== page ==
'Seinfeld' Is Back And In Honor Of Its Return, We Aired Our 4 Biggest Grievances

We've got a lot of problems with you people – four, to be specific -- and now you're gonna hear about it!
'Seinfeld' Is Back And In Honor Of Its Return, We Aired Our 4 Biggest Grievances

After a long summer of no George, fall is finally here, and with it brought Seinfeld back into the streaming realm – the series returning to Netflix on Friday after a several-month hiatus. In honor of this momentous occasion, we've decided to look to the cookie, erm, sorry, look to Frank Costanza's long-running holiday traditon in marking the beloved ‘90s sitcom's exciting return, airing our grievances for all to hear. 

From whoever decided Shia LeBeouf should rap about sand in his shoes to annoying plot holes in Uncut Gems, I've got a lot of problems with you people – four, to be specific -- and now you're gonna hear about it!

1. Who the hell named The Fish and Wildlife Service?

Ahh, the U.S. Fish and Wildlife Service – the one U.S. Agency that amid the climate crisis and political trash fire of the past several decades is “dedicated to the conservation, protection, and enhancement of fish, wildlife and plants, and their habitats,” according to their official website. Amid this string of much-needed, ecologically conscious good deeds, one question remains – who – to quote my 60-something midwestern mother – on God's green earth named this service and why does whover named this not count fish among wildlife?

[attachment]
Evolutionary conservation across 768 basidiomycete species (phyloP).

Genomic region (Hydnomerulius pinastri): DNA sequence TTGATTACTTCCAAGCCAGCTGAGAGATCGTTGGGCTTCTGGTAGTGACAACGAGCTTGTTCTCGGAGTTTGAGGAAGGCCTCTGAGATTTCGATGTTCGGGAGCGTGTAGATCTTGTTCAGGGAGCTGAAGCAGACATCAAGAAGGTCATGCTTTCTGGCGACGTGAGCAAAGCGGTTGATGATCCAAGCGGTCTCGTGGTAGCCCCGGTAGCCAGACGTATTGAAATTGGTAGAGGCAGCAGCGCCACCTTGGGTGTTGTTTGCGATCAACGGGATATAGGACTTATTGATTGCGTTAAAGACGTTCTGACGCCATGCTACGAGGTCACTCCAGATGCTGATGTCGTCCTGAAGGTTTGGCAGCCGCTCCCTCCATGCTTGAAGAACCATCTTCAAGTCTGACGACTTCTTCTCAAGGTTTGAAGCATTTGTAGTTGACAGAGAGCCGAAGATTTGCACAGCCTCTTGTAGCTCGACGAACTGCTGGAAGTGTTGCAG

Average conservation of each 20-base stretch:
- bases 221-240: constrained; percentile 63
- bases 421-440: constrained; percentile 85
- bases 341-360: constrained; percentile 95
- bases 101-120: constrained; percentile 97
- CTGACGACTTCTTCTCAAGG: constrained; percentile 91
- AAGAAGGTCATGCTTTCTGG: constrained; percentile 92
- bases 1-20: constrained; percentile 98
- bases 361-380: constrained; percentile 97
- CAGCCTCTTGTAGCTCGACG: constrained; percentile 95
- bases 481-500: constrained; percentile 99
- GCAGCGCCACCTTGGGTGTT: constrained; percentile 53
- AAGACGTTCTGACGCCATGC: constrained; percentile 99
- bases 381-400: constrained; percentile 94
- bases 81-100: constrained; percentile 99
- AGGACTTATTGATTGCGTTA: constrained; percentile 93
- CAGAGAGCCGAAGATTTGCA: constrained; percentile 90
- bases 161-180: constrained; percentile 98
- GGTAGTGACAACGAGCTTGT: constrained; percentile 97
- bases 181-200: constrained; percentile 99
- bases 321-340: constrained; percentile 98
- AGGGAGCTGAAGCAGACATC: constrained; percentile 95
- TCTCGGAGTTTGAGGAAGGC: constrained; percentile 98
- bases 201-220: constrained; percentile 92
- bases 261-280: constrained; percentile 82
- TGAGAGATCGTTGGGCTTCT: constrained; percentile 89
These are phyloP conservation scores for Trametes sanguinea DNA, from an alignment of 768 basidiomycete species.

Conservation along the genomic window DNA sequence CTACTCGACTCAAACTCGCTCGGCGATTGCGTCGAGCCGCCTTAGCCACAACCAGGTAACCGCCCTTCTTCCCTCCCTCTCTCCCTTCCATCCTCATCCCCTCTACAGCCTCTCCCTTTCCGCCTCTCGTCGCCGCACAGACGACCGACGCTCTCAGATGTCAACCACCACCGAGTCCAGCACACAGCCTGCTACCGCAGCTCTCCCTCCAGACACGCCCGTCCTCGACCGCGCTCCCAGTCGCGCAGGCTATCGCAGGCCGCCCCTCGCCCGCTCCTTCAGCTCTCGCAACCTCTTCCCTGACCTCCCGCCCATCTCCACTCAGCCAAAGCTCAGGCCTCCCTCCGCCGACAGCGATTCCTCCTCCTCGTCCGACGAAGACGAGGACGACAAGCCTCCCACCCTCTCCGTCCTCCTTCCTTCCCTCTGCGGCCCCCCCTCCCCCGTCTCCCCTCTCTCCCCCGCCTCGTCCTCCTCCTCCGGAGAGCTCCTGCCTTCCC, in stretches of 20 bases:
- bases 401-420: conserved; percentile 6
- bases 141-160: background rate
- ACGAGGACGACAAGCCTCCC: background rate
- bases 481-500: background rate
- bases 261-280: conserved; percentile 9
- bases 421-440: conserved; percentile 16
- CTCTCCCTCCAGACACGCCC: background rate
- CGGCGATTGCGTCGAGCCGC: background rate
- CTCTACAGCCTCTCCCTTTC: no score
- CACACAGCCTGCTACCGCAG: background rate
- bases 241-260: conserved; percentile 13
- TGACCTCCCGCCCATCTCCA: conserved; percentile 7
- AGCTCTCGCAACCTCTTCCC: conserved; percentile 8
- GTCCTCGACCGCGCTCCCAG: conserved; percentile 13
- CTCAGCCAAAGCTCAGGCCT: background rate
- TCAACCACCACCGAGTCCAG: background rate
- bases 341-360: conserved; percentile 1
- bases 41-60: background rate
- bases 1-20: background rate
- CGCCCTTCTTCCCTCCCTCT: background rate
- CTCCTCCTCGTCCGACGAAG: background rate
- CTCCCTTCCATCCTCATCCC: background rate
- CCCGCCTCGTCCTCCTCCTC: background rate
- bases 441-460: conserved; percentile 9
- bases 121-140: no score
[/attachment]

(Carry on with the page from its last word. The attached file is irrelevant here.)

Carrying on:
As someone who confidently graduated kindergarten circa 2002, I've long been able to distinguish that fish are, in fact, members of the animal kingdom and therefore by all logical conclusions, should be deemed as wildlife, but don't take it from me – take it from the experts at the New England Aquarium that are actually paid to do fish-related research and tasks – and not just overshare on the internet like yours truly.